It’s big. It’s gaudy. It’s packed with fancy hardware and comes loaded with software features–some of which you’d probably never use.
No, I’m not talking about Samsung’s Galaxy Note 3. The device I refer to is the Samsung Galaxy Gear, the company’s first attempt at a modern smartwatch. In typical Samsung fashion, it’s a smartwatch, with everything on it.
For specs, the Galaxy Gear has a 1.63-inch AMOLED display (320-by-320) resolution, an 800 MHz processor, 512 MB of RAM and 4 GB of internal storage. It has a 1.9-megapixel camera and speaker built into the wrist strap, and there’s a microphone on board for making calls over a Bluetooth smartphone connection.
As with earlier smartwatches like Pebble, the Galaxy Gear aims to be a glanceable notification machine, informing you of incoming calls, texts, messages and alerts. But the Gear also has some clever integration with Samsung’s smartphones, so when you take the phone out of your pocket, those messages instantly appear on the big screen.
Samsung is cramming more than just notifications into the Galaxy Gear. With the built-in microphone and Samsung’s S Voice virtual assistant, users can dictate text messages, set alarms and create calendar entries. The watch can also serve as a hands-free speakerphone, relying on the user’s smartphone for the voice connection. A “safety assistance” feature sends the user’s location to a trusted contact, and when the watch is within 1.5 meters of a paired smartphone, it allows the user to bypass the phone’s lock screen.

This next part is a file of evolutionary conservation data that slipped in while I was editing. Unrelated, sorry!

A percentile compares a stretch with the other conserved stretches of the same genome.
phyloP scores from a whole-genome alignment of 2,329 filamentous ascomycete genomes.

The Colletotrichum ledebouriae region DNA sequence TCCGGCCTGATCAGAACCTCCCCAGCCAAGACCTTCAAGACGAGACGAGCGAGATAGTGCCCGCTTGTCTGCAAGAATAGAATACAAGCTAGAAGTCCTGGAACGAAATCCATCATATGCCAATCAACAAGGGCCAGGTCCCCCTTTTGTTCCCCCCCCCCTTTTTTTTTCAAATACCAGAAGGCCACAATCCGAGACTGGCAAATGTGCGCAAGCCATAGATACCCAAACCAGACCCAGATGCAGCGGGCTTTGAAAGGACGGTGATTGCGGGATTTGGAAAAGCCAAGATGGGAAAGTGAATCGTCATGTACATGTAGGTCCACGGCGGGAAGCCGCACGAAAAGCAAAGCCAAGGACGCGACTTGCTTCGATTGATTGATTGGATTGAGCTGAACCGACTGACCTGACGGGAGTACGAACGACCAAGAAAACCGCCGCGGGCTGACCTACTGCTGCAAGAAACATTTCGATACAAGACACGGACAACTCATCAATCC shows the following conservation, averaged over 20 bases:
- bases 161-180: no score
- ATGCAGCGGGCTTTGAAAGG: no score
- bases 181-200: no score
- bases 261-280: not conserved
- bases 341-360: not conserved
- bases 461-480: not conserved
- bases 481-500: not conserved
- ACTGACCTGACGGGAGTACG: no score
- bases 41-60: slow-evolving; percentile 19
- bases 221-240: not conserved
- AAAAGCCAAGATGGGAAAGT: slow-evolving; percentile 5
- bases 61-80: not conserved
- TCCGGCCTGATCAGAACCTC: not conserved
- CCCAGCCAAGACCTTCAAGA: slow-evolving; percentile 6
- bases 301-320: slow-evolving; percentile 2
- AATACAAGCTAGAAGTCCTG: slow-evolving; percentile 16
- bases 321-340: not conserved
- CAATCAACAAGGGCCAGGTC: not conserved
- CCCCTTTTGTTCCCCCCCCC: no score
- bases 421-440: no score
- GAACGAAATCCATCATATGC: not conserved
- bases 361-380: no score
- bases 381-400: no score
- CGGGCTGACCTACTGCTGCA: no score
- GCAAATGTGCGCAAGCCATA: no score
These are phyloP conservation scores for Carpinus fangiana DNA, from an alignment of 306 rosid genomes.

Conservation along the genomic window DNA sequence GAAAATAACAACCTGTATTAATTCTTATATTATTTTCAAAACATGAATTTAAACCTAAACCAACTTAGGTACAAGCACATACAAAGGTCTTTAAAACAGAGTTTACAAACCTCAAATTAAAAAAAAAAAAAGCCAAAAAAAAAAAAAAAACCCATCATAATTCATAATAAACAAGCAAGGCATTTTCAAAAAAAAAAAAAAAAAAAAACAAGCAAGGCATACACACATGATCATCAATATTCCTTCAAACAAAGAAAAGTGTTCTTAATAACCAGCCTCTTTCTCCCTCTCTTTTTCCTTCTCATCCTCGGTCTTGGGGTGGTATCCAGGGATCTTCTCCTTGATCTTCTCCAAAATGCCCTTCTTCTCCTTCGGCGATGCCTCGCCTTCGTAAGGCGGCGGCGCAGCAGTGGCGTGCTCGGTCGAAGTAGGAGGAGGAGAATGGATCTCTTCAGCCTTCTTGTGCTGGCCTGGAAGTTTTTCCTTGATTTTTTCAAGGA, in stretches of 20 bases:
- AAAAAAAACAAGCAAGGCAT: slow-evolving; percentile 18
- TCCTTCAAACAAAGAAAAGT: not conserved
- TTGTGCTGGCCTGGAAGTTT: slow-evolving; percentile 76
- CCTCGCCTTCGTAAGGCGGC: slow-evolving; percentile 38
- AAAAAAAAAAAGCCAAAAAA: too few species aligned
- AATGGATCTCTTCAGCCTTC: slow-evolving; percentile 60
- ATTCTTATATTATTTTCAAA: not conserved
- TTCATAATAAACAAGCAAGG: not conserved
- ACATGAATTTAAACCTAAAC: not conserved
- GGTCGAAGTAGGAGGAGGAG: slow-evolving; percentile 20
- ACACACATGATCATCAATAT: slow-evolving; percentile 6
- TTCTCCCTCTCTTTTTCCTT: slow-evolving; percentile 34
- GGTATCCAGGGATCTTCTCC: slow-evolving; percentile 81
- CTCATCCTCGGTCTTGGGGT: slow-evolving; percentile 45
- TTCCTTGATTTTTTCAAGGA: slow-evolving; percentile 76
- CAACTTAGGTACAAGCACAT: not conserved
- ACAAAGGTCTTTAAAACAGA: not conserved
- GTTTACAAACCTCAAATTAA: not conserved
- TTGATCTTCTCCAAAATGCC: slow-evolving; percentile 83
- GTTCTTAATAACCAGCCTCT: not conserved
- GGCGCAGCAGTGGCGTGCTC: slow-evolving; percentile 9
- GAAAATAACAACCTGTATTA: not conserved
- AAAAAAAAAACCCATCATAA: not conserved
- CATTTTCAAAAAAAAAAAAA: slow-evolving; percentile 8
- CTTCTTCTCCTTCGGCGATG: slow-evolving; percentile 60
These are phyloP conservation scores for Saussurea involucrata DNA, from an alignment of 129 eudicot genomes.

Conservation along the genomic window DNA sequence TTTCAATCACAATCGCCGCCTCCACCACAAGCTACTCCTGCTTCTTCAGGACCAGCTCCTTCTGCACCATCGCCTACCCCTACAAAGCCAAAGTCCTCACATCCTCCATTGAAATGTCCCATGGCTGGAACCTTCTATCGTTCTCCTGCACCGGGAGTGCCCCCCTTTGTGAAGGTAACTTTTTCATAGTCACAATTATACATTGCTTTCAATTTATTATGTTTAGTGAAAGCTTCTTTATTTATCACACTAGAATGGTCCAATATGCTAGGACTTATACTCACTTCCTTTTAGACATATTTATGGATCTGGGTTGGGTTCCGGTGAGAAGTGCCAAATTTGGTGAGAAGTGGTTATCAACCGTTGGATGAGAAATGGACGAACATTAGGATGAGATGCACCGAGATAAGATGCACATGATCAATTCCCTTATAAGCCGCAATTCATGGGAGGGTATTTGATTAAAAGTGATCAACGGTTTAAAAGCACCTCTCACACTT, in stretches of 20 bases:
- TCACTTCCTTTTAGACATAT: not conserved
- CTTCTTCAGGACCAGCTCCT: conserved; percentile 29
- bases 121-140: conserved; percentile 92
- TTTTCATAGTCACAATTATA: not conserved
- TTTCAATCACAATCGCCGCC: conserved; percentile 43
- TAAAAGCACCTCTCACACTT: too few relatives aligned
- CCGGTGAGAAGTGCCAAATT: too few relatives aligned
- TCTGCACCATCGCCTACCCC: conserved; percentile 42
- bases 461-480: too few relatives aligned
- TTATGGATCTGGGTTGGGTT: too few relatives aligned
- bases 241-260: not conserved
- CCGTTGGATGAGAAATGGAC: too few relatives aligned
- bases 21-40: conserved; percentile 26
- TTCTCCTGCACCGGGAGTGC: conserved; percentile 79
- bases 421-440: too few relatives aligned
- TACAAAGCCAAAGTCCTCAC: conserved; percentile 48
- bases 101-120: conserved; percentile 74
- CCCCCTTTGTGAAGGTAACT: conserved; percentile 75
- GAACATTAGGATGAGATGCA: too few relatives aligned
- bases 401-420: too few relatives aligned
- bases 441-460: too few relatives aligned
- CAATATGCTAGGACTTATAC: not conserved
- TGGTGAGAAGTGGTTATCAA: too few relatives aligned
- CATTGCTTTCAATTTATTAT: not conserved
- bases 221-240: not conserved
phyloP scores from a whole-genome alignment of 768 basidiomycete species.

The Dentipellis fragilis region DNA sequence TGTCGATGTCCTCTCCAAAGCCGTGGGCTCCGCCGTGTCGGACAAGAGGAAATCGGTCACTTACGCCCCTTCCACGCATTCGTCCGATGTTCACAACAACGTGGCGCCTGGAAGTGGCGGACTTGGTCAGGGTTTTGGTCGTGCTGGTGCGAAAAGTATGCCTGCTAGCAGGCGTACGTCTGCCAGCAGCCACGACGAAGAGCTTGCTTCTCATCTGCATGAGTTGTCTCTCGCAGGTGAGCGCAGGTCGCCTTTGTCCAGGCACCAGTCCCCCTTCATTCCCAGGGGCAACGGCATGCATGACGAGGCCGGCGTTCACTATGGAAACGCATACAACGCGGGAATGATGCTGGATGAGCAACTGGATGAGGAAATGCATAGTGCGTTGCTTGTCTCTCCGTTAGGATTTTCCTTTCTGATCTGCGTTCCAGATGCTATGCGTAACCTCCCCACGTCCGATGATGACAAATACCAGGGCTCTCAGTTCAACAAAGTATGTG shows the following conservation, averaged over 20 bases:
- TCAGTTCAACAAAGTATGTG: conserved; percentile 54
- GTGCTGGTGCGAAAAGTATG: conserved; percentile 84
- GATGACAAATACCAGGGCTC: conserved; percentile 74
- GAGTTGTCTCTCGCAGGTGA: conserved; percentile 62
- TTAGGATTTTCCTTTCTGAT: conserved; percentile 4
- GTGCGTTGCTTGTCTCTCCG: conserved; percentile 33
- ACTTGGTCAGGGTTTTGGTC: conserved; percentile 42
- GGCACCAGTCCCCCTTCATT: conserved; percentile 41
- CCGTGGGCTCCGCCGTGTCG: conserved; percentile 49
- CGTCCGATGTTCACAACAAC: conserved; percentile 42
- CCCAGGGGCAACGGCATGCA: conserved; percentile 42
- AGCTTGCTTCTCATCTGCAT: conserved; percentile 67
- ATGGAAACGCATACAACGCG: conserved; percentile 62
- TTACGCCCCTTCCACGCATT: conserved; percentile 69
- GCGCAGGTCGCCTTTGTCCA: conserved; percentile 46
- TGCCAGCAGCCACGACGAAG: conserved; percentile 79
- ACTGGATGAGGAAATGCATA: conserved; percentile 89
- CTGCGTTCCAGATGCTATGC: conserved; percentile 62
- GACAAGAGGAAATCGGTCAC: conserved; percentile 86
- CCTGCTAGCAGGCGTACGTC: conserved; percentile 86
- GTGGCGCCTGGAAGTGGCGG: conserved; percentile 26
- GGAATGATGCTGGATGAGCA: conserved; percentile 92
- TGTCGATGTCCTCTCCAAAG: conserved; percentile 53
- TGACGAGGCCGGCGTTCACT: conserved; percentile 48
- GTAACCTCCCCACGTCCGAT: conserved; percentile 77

Additional apps and watch faces round out the feature list. There’s a remote music playback app, a stopwatch, a bundled pedometer and support for RunKeeper and MyFitnessPal. Other third-party app partners include Path, Pocket, Vivino Wine Scanner and TripIt. It’s safe to assume Samsung will see more app support during its developer conference next month.
Now for the bad news, of which there is lots:
At launch, the Galaxy Gear will only work with Samsung’s Galaxy Note 3 and upcoming Galaxy Note 10.1 2014 Edition. Future software updates will allow the Gear to pair with the Galaxy S4, Galaxy S III and Galaxy Note II, but it doesn’t look like Samsung’s going to support other phones, even those that run Android.
Then, there’s the battery life. Samsung says the Galaxy Gear will last for about a day’s worth of use. Again, compare that to the Pebble or Sony’s upcoming SmartWatch 2, both of which get at least a few days on a charge, and the Gear’s AMOLED display seems like a major liability. To make things worse, you don’t just plug the watch directly into a charger. CNET reports that you must clip the Gear into a dock, which then charges the watch via Micro-USB. If you don’t take the dock with you, you won’t be charging your smartwatch.
Finally, according to Engadget, the Galaxy Gear “feels awfully sluggish, whether you’re launching an app such as Evernote or Path, or swiping down from the home screen to activate the camera.”
I usually avoid condemning products before spending time with them, but this looks like a case where Samsung’s condiment-laden approach to mobile computing has become a burden. The technology doesn’t yet seem powerful enough, miniature enough or inexpensive enough for everything Samsung wants to accomplish. Advancements in watch tech are on the horizon, but until we get there, you might be better off with a smartwatch that shows some self-restraint.